Summers v. State

Annotate this Case

467 P.2d 98 (1970)

Jack Elmer SUMMERS, Appellant, v. The STATE of Nevada, Respondent.

No. 5904.

Supreme Court of Nevada.

March 26, 1970.

Rehearing Denied April 14, 1970.

Samuel B. Francovich, Reno, for appellant.

Harvey Dickerson, Atty. Gen., Carson City, William J. Raggio, Dist. Atty., and Herbert F. Ahlswede, Deputy Dist. Atty., Reno, for respondent.


ZENOFF, Justice.

The early background to this case was summarized in Thomas v. Bokelman, No. 5875, filed January 6, 1970, a civil suit by the surviving husband and foster children of Mrs. Mary Thomas for monetary recovery for her murder by Jack Elmer Summers. Summers, after his release from prison on a rape charge, resided with his half brother, William Bokelman. Bokelman was unable to support Summers after a few weeks and asked Summers to leave the household. Apparently angered, Summers went on a drinking spree during which he surreptitiously shot Mary Thomas while Mrs. Thomas and Mrs. Bokelman were in the Bokelman home. He was convicted of murder and sentenced to death by the jury.

Summers' grounds for this appeal variously assert that he should have a new trial because, first, he gave his confession under "duress," the basis of which was that he had been deprived of his glasses and that this caused a headache at the time the confessions were given; second, that the trial judge erred in his reply to a question from the jury; third, photographs of the deceased were wrongly admitted into evidence; and, finally, that certain requested instructions should have been given but were refused.

The murder took place about 1:00 p.m. on July 8th. Summers was apprehended about 2:45 a.m. on July 9th. He was given the Miranda warning (Miranda v. Arizona, 384 U.S. 436, 86 S. Ct. 1602, 16 L. Ed. 2d 694 (1966)) when arrested though it was obvious to the arresting police officer that Summers had been drinking. Later, about 11:00 a.m., officer Benham interrogated Summers after giving him another Miranda admonition. Summers then made an oral confession to Benham. Benham summoned a court reporter and Summers confessed again. However, at the first confession he had requested his glasses saying he could not read without them and that he was subject to headaches without his glasses. Benham told him he would ask the jail personnel for the glasses which he did after the second confession, but Summers never received his glasses.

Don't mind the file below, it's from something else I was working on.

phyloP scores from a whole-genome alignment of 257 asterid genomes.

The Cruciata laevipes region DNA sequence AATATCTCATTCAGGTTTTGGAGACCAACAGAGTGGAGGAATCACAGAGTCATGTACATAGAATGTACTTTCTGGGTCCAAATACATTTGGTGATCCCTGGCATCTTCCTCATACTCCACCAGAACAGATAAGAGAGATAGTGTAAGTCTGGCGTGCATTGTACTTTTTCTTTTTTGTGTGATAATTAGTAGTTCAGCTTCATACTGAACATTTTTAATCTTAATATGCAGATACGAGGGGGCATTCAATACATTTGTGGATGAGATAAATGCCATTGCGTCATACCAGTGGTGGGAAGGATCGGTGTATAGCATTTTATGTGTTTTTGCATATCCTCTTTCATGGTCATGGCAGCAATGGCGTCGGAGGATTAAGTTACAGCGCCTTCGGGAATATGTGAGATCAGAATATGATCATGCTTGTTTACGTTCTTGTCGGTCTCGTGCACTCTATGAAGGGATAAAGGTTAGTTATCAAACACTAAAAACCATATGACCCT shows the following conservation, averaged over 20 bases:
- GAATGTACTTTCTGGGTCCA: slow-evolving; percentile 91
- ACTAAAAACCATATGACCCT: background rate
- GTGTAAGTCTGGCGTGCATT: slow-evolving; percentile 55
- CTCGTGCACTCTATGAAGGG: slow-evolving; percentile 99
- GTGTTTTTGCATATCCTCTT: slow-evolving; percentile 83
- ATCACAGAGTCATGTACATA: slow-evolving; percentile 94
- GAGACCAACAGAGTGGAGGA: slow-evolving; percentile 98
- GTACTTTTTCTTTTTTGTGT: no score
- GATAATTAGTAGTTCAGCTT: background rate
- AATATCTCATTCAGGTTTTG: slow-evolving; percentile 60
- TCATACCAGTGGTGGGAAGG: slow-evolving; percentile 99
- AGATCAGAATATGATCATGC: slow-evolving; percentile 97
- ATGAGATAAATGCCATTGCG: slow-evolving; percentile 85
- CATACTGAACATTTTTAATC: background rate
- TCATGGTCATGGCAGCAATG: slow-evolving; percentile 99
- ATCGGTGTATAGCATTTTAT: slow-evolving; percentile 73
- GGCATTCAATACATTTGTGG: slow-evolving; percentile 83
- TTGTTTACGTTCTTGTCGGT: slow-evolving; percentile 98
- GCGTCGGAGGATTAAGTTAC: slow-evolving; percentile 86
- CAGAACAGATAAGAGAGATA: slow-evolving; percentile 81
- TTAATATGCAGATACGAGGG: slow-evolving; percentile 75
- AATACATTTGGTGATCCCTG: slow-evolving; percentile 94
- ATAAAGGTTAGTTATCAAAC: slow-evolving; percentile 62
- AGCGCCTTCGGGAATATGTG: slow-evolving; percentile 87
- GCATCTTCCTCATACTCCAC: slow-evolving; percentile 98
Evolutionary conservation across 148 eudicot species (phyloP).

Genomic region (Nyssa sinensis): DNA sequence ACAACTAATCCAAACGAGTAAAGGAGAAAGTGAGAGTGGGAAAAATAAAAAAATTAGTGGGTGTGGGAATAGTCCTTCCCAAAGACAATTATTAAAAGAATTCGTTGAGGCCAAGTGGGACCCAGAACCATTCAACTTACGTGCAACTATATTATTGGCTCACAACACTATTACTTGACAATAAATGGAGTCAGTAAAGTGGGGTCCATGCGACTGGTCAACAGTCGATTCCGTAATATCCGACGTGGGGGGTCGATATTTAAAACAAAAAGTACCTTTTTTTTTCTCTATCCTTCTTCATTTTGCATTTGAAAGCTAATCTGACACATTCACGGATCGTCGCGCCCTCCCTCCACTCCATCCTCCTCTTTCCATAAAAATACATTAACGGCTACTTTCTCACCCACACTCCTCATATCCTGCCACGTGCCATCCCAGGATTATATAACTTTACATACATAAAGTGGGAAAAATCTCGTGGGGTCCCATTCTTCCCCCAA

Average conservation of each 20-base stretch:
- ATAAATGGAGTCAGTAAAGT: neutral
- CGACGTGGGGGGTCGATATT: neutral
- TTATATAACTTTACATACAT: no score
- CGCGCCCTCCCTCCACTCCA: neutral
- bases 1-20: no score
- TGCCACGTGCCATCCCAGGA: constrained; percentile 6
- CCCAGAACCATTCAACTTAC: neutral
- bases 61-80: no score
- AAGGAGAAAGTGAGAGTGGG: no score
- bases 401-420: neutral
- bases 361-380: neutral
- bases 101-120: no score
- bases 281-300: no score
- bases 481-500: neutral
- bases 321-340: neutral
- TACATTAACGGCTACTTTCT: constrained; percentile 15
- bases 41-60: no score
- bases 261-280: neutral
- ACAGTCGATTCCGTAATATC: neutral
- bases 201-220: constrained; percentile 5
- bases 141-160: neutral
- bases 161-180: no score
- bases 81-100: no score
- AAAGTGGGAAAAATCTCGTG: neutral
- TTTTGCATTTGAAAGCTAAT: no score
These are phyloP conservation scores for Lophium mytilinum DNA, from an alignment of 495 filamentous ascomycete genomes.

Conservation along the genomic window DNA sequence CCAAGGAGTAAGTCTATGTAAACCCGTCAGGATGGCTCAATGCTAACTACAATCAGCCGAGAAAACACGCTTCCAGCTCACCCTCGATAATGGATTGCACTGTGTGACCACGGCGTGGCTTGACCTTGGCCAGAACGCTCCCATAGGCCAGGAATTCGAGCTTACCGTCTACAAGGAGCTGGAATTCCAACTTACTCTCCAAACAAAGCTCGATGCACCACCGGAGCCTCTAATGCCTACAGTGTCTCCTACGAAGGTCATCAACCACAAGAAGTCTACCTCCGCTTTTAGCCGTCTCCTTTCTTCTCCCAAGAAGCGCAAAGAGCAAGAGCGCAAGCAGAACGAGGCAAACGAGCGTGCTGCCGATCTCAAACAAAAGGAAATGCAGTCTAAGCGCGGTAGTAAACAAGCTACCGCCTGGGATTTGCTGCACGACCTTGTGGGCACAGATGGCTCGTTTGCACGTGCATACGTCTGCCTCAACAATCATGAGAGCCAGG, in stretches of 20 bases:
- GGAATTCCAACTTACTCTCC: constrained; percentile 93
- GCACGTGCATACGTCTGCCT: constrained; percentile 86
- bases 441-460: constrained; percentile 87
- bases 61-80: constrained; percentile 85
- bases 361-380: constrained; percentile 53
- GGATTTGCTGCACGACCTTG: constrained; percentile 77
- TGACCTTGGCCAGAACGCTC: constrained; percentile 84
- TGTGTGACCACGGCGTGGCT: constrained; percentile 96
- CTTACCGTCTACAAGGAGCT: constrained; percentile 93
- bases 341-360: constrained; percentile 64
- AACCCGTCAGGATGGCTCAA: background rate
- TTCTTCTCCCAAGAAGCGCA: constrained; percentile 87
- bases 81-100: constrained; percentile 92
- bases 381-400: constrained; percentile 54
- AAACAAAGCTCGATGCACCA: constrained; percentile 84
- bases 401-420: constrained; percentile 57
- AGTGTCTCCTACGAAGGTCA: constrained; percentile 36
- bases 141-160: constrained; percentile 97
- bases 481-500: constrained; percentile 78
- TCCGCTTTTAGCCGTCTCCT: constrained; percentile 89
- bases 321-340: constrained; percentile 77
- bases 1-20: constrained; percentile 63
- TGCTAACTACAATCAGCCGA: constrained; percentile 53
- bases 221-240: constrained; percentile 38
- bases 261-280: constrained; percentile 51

1. The trial court conducted a hearing out of the presence of the jury to determine the propriety of the confessions. The arresting officer testified that it was his opinion that Summers knew what he was doing and understood the Miranda warning. In fact Summers signed a card acknowledging his awareness at about 3:00 a.m. After other testimony was received as to Summers' condition and capacity to understand, the trial judge ruled that the statements were voluntarily made and could be used against Summers. We agree with his conclusion.

The mere absence of his reading glasses was not such coercion upon Summers as to constitute a "third degree" forced confession. Wallace v. State, 84 Nev. 603, 447 P.2d 30 (1968); see also Miranda v. Arizona, supra, at 445-458, 86 S. Ct. 1602, 16 L. Ed. 2d 694. Rocking chair treatment is not a condition to the taking or admissibility of a confession. The indications are that Summers' headache was not caused from depriving him of his glasses but was a hangover.

2. After the jury retired for deliberation the foreman sent a note to the judge reading as follows: